- US economy is expected to add nearly 1 million jobs in April.
- Wage inflation will be one of the key elements of the jobs report.
- USD is likely to gather strength against its rivals on an upbeat NFP reading.
The US Bureau of Labor Statistics is expected to announce an increase of 978,000 in Nonfarm Payrolls (NFP) in April following March’s impressive print of 916,000. The Unemployment Rate is seen edging lower to 5.8% from 6% with the Labor Force Participation Rate, which stood at 61.5% in March, likely improving as well on the back of easing coronavirus-related restrictions.
Earlier in the week, the monthly report published by the Automatic Data Processing (ADP) Research Institute revealed that employment in the US private sector increased by 742,000 in April. Commenting on the data, “service providers have the most to gain as the economy reopens, recovers and resumes normal activities and are leading job growth in April," said ADP Chief Economist Nela Richardson. Reflecting the same sentiment, the Employment Index of the ISM’s Services PMI report improved to 58.8 from 57.2.
Additionally, the Initial Jobless Claims fell for five straight weeks and touched the lowest level since the beginning of the pandemic at 553,000 in the week ending April 24, reaffirming the upbeat labor market outlook.
Eyes on wage inflation amid reopening
On a negative note, the Employment Index of the ISM’s Manufacturing PMI report fell to 55.1 from 59.6 in March. Similarly, the IHS Markit in its Manufacturing PMI report said that manufacturers were having a difficult time finding low-wage workers with US stimulus checks incentivising people to stay at home rather than returning to the labor force.
One key detail of the US jobs report will be the wage inflation, as measured by the Average Hourly Earnings. In March, wage inflation was down 0.1% on a monthly basis and is now expected to increase by 0.1% in April. A higher-than-anticipated reading could trigger a market reaction in the US Treasury bond yields. However, the benchmark 10-year US T-bond yield lost nearly 4% in the first half of the week despite the fact that the ISM reports underlined the increasing price pressures, suggesting that a possible reaction in yields could remain short-lived. Meanwhile, the US Dollar Index struggled to build on last Friday’s impressive upsurge and spent the majority of the week fluctuating in a relatively tight range above 91.00.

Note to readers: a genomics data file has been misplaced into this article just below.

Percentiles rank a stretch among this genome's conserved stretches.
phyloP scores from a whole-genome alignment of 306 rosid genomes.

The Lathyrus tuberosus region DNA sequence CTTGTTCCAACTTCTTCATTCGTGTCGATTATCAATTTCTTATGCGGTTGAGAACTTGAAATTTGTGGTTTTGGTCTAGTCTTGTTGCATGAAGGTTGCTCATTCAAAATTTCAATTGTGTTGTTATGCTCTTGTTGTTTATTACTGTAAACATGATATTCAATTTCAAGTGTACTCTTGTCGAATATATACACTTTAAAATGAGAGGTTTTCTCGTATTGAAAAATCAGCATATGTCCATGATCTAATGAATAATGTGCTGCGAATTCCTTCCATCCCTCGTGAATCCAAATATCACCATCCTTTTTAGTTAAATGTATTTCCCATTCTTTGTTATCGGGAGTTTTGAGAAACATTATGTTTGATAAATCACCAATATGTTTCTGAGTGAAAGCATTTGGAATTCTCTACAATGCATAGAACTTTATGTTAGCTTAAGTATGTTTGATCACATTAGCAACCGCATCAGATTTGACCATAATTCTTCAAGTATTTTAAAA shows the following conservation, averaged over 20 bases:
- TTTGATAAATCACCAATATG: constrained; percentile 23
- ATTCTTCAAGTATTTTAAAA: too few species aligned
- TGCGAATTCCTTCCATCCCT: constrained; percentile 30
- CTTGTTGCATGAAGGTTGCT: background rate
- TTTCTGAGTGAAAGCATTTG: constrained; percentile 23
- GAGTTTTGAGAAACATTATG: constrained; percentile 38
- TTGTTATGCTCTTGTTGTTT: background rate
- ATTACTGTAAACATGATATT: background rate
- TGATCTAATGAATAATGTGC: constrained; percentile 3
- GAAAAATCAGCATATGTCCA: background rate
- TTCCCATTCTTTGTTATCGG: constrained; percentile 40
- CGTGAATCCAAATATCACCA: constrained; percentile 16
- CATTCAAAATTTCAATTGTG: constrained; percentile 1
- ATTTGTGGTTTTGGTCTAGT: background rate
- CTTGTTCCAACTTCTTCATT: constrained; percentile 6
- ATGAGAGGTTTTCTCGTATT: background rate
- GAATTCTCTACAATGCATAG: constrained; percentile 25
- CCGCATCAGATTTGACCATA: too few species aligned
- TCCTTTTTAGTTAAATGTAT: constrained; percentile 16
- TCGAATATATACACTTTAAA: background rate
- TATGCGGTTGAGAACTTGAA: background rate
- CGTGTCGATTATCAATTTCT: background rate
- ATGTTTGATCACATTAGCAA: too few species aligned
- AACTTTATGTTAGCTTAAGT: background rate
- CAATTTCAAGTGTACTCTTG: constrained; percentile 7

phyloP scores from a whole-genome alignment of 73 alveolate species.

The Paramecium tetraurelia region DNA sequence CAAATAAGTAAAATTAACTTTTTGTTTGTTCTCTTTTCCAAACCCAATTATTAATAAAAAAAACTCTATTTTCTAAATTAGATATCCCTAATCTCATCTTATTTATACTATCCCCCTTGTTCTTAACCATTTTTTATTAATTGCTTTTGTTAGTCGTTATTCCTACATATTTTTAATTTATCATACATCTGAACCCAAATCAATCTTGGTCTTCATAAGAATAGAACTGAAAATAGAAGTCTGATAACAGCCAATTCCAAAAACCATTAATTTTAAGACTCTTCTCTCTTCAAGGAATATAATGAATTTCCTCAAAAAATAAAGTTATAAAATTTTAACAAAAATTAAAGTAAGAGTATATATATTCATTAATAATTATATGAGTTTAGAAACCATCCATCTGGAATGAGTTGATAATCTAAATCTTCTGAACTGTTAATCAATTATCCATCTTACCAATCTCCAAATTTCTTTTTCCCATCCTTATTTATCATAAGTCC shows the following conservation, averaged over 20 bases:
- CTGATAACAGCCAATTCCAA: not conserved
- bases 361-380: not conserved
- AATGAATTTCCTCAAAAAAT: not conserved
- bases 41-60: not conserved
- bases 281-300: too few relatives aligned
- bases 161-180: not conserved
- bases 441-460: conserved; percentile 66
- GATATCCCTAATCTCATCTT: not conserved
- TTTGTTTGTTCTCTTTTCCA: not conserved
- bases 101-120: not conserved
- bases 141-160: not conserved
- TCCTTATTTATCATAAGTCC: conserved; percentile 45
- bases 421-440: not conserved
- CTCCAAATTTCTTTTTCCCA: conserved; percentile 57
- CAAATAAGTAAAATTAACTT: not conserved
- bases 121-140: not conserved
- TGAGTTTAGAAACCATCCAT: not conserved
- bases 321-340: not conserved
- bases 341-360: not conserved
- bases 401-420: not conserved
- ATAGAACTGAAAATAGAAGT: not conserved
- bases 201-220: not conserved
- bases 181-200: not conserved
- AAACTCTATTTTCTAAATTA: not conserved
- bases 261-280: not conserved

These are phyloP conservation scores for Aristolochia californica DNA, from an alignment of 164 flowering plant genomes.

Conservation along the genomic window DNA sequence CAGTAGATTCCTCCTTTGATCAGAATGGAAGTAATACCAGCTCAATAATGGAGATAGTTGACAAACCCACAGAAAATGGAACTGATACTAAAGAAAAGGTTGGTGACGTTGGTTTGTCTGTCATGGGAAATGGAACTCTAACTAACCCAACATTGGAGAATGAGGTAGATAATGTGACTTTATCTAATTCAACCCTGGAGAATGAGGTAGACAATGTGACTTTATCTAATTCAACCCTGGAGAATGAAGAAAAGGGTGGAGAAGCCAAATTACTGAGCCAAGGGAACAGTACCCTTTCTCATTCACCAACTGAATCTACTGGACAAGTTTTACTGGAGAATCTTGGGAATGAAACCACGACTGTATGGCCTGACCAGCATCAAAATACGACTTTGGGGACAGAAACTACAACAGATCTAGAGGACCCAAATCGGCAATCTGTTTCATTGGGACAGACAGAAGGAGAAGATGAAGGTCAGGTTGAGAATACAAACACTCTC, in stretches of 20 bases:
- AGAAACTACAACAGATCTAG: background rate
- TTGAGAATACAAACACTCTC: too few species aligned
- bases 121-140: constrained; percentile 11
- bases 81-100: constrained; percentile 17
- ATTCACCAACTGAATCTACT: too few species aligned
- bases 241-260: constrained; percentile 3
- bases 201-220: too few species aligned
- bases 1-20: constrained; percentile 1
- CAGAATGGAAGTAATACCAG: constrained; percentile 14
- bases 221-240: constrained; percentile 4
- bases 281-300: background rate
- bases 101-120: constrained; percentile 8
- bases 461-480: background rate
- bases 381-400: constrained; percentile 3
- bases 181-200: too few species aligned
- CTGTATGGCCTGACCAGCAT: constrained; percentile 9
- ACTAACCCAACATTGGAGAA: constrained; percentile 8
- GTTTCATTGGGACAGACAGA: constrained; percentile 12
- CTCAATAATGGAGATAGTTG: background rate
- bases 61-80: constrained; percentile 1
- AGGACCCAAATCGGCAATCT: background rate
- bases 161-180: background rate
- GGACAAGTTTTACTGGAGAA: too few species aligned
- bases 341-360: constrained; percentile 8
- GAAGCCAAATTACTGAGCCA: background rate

Several FOMC policymakers, including Chairman Jerome Powell, acknowledged that the job market is recovering at a stronger pace than expected but reiterated that significant slack remains in the economy.
“It seems unlikely that we would see a persistent rise in inflation while there is still significant slack in labor market,” Powell said while speaking at a press conference following the FOMC’s decision to leave policy setting unchanged. “It would take time to move inflation expectations up, I would expect that to come with a strong labor market,” the chairman added.
To summarize, leading indicators, such as the PMI reports and the weekly Initial Jobless Claims data, point to yet another impressive NFP reading in April, which shouldn’t come as a big surprise. Nevertheless, investors could lean toward the greenback if the data confirms the view that the US economy is likely to outperform its major rivals in the remainder of the year. On the other hand, a disappointing print is likely to limit the USD’s gains.
In that sense, EUR/USD could be the pair to watch due to the fact that the European economy is taking its time to regain its growth momentum.
On the daily chart, EUR/USD seems to have gone into a consolidation phase after breaking below the ascending trend line coming from early April. In the meantime, the Relative Strength Index (RSI) indicator is moving sideways a little above 50, suggesting that sellers remain reluctant to enter the market.
Key support for the pair seems to have formed at 1.2000 (psychological level, Fibonacci 38.2% retracement of April rally). With a daily close below that level, EUR/USD could target the 200-day SMA at 1.1950 and 1.1930 (Fibonacci 50% retracement). On the flip side, a weekly close above 1.2050 (Fibonacci 23.6% retracement, 100-day SMA) could fuel another leg up toward the two-month high the pair set at 1.2150 on April 29.
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